He began to visit the crafts shop regularly, surprised at how disappointed he’d be if it were closed or if, on rare occasions, someone other than Maggie were handling the trade. Their conversations continued to be open and pleasant, but they soon began to move at a leisurely pace through the superficial toward the genuinely serious. They spoke of attitudes themselves, rather than attitudes toward something, which is always a way of talking about the things and not feelings, processes, and beliefs. He’d spent a lifetime sharing knowledge, and now was compelled to articulate understanding.
Their entire interaction was a dialogue. If they touched each other it was punctuation, if they joined hands it was always as a gesture of intense phrasing, and when once she embraced him in a shockingly sturdy hug it was because of something he’d said and said well. But Jesse had started to think of her in other ways, of dwelling on her beauty and grace when he didn’t see her, not her sense and sensibility.
He’d think of her dark eyes, her long braided hair, her small, intense features, her lithe form with its clean lines. And he began to think of her obsessively, as if she were the subject of study for his sabbatical. But then when they were together he would lose sight of her appearance and focus on what she was saying and how her voice revealed what she was. In her presence, he felt her spirit; in her absence, he conjured up the physical self. She was too young for him, he kept reminding himself, and too different. But she was ageless, he’d then think, and there was much they could share.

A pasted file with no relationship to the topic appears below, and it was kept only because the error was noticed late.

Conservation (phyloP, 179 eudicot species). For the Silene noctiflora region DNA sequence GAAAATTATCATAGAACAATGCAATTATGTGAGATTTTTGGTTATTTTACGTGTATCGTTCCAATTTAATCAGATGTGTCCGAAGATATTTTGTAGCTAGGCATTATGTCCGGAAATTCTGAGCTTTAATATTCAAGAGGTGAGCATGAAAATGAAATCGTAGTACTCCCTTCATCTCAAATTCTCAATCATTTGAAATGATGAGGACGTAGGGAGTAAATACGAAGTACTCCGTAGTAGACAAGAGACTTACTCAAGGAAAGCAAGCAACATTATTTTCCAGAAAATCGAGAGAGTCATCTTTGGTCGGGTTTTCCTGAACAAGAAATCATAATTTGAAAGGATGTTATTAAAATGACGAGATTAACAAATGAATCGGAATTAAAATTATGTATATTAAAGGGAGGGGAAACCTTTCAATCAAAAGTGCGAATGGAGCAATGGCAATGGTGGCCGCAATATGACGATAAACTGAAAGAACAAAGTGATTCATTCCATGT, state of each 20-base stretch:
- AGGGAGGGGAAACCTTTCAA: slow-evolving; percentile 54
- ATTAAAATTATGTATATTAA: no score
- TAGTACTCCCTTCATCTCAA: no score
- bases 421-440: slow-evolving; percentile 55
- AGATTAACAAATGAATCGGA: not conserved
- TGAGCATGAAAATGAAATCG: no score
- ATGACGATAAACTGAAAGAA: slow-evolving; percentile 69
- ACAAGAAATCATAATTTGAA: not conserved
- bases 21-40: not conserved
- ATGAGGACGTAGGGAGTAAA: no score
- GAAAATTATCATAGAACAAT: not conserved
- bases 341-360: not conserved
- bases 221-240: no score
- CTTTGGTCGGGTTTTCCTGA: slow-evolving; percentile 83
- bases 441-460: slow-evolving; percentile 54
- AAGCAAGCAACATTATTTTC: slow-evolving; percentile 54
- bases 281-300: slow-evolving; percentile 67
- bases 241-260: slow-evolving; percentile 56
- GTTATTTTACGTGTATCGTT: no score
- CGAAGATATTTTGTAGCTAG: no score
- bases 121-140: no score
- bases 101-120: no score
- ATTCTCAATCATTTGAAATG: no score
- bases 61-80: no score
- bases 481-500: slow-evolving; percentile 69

By the time Gianni brought in his report on the little essay, Jesse had forgotten about it. The next issue of Swannanoa was going to be late for the printer, and he didn’t care. It would all be done in due course, provided his contributors wouldn’t require enormous changes at the last minute. Maybe he had already become a Southerner after all.
Gianni had taken the assignment seriously, carefully examining both the historical and theoretical elements of Romanticism suggested by the piece. “He’s got it right,” he told Jesse as he handed him the envelope. “The parallels with Shelley and Keats and “Adonais” and that business about the critics—it’s all right on the money. Especially when you think about the way Shelley deliberately developed an aspect of himself into a persona for that poem. Derrida’s doing just that with de Man in this book—which I had just read, by the way.”
Jesse thanked him, and then found that his written report had made the same points. The trouble was that there was no bottom line. Gianni had not said whether the piece should be published, never mind whether it belonged in the review section of the Review.